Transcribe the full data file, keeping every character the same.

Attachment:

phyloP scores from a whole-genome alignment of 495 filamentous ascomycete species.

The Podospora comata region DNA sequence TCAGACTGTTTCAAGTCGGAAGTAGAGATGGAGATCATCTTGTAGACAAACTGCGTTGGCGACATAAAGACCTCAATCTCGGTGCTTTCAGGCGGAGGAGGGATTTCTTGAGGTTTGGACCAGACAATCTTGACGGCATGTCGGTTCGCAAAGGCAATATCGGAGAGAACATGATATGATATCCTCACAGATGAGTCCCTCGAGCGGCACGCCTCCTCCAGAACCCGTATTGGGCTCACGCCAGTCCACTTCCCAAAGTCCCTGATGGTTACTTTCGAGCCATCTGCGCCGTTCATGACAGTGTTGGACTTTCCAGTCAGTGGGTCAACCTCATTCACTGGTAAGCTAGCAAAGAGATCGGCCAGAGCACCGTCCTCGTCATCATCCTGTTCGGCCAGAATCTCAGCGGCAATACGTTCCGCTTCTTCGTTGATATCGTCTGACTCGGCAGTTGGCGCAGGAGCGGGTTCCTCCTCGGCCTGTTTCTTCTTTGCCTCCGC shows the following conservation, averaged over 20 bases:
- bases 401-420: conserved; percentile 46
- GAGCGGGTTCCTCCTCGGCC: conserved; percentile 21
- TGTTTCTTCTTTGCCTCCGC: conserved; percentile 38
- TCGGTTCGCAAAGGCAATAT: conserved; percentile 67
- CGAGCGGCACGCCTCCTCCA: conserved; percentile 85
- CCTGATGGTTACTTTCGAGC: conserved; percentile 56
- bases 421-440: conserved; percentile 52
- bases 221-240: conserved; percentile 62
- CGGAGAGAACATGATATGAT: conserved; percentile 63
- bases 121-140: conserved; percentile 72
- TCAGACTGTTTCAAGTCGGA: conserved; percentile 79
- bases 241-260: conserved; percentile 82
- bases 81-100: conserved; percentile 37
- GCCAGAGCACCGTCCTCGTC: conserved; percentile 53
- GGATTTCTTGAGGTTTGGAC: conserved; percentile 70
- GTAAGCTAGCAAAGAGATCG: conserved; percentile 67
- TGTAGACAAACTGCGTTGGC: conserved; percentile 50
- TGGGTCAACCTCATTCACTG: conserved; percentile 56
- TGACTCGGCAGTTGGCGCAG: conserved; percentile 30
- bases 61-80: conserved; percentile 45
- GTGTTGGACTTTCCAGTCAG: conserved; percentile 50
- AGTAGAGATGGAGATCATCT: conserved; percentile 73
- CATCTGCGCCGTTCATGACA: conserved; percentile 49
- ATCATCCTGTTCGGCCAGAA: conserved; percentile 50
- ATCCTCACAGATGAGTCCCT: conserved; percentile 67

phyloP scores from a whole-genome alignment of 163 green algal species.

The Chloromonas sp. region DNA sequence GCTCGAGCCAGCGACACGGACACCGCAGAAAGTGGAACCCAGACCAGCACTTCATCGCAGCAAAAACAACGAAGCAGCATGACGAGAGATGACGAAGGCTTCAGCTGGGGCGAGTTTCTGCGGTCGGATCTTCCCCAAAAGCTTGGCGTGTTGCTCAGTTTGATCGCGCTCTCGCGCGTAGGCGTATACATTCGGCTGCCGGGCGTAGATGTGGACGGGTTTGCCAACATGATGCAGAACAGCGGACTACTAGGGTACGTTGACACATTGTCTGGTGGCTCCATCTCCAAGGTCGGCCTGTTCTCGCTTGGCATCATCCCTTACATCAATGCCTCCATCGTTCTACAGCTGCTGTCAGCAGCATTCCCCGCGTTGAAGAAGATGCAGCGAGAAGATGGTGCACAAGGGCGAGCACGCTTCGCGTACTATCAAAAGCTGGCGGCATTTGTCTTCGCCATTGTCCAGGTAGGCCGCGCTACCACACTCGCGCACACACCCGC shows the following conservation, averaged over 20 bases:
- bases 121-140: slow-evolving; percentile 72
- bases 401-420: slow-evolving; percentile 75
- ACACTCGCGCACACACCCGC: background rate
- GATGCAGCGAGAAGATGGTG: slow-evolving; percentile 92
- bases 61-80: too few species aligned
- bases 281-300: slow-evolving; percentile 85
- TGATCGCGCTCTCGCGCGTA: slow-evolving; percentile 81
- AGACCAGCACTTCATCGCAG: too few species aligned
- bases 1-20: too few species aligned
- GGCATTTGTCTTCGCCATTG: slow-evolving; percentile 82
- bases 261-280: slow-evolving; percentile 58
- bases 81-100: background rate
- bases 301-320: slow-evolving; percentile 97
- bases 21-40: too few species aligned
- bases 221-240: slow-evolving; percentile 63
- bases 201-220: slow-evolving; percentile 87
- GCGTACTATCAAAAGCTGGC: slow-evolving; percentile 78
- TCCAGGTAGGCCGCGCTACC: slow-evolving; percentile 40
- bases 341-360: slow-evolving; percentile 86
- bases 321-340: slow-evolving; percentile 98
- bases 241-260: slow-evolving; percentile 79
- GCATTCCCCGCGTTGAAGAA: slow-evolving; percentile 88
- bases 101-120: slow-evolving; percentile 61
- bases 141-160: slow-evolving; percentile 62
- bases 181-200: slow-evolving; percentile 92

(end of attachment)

phyloP scores from a whole-genome alignment of 495 filamentous ascomycete species.

The Podospora comata region DNA sequence TCAGACTGTTTCAAGTCGGAAGTAGAGATGGAGATCATCTTGTAGACAAACTGCGTTGGCGACATAAAGACCTCAATCTCGGTGCTTTCAGGCGGAGGAGGGATTTCTTGAGGTTTGGACCAGACAATCTTGACGGCATGTCGGTTCGCAAAGGCAATATCGGAGAGAACATGATATGATATCCTCACAGATGAGTCCCTCGAGCGGCACGCCTCCTCCAGAACCCGTATTGGGCTCACGCCAGTCCACTTCCCAAAGTCCCTGATGGTTACTTTCGAGCCATCTGCGCCGTTCATGACAGTGTTGGACTTTCCAGTCAGTGGGTCAACCTCATTCACTGGTAAGCTAGCAAAGAGATCGGCCAGAGCACCGTCCTCGTCATCATCCTGTTCGGCCAGAATCTCAGCGGCAATACGTTCCGCTTCTTCGTTGATATCGTCTGACTCGGCAGTTGGCGCAGGAGCGGGTTCCTCCTCGGCCTGTTTCTTCTTTGCCTCCGC shows the following conservation, averaged over 20 bases:
- bases 401-420: conserved; percentile 46
- GAGCGGGTTCCTCCTCGGCC: conserved; percentile 21
- TGTTTCTTCTTTGCCTCCGC: conserved; percentile 38
- TCGGTTCGCAAAGGCAATAT: conserved; percentile 67
- CGAGCGGCACGCCTCCTCCA: conserved; percentile 85
- CCTGATGGTTACTTTCGAGC: conserved; percentile 56
- bases 421-440: conserved; percentile 52
- bases 221-240: conserved; percentile 62
- CGGAGAGAACATGATATGAT: conserved; percentile 63
- bases 121-140: conserved; percentile 72
- TCAGACTGTTTCAAGTCGGA: conserved; percentile 79
- bases 241-260: conserved; percentile 82
- bases 81-100: conserved; percentile 37
- GCCAGAGCACCGTCCTCGTC: conserved; percentile 53
- GGATTTCTTGAGGTTTGGAC: conserved; percentile 70
- GTAAGCTAGCAAAGAGATCG: conserved; percentile 67
- TGTAGACAAACTGCGTTGGC: conserved; percentile 50
- TGGGTCAACCTCATTCACTG: conserved; percentile 56
- TGACTCGGCAGTTGGCGCAG: conserved; percentile 30
- bases 61-80: conserved; percentile 45
- GTGTTGGACTTTCCAGTCAG: conserved; percentile 50
- AGTAGAGATGGAGATCATCT: conserved; percentile 73
- CATCTGCGCCGTTCATGACA: conserved; percentile 49
- ATCATCCTGTTCGGCCAGAA: conserved; percentile 50
- ATCCTCACAGATGAGTCCCT: conserved; percentile 67

phyloP scores from a whole-genome alignment of 163 green algal species.

The Chloromonas sp. region DNA sequence GCTCGAGCCAGCGACACGGACACCGCAGAAAGTGGAACCCAGACCAGCACTTCATCGCAGCAAAAACAACGAAGCAGCATGACGAGAGATGACGAAGGCTTCAGCTGGGGCGAGTTTCTGCGGTCGGATCTTCCCCAAAAGCTTGGCGTGTTGCTCAGTTTGATCGCGCTCTCGCGCGTAGGCGTATACATTCGGCTGCCGGGCGTAGATGTGGACGGGTTTGCCAACATGATGCAGAACAGCGGACTACTAGGGTACGTTGACACATTGTCTGGTGGCTCCATCTCCAAGGTCGGCCTGTTCTCGCTTGGCATCATCCCTTACATCAATGCCTCCATCGTTCTACAGCTGCTGTCAGCAGCATTCCCCGCGTTGAAGAAGATGCAGCGAGAAGATGGTGCACAAGGGCGAGCACGCTTCGCGTACTATCAAAAGCTGGCGGCATTTGTCTTCGCCATTGTCCAGGTAGGCCGCGCTACCACACTCGCGCACACACCCGC shows the following conservation, averaged over 20 bases:
- bases 121-140: slow-evolving; percentile 72
- bases 401-420: slow-evolving; percentile 75
- ACACTCGCGCACACACCCGC: background rate
- GATGCAGCGAGAAGATGGTG: slow-evolving; percentile 92
- bases 61-80: too few species aligned
- bases 281-300: slow-evolving; percentile 85
- TGATCGCGCTCTCGCGCGTA: slow-evolving; percentile 81
- AGACCAGCACTTCATCGCAG: too few species aligned
- bases 1-20: too few species aligned
- GGCATTTGTCTTCGCCATTG: slow-evolving; percentile 82
- bases 261-280: slow-evolving; percentile 58
- bases 81-100: background rate
- bases 301-320: slow-evolving; percentile 97
- bases 21-40: too few species aligned
- bases 221-240: slow-evolving; percentile 63
- bases 201-220: slow-evolving; percentile 87
- GCGTACTATCAAAAGCTGGC: slow-evolving; percentile 78
- TCCAGGTAGGCCGCGCTACC: slow-evolving; percentile 40
- bases 341-360: slow-evolving; percentile 86
- bases 321-340: slow-evolving; percentile 98
- bases 241-260: slow-evolving; percentile 79
- GCATTCCCCGCGTTGAAGAA: slow-evolving; percentile 88
- bases 101-120: slow-evolving; percentile 61
- bases 141-160: slow-evolving; percentile 62
- bases 181-200: slow-evolving; percentile 92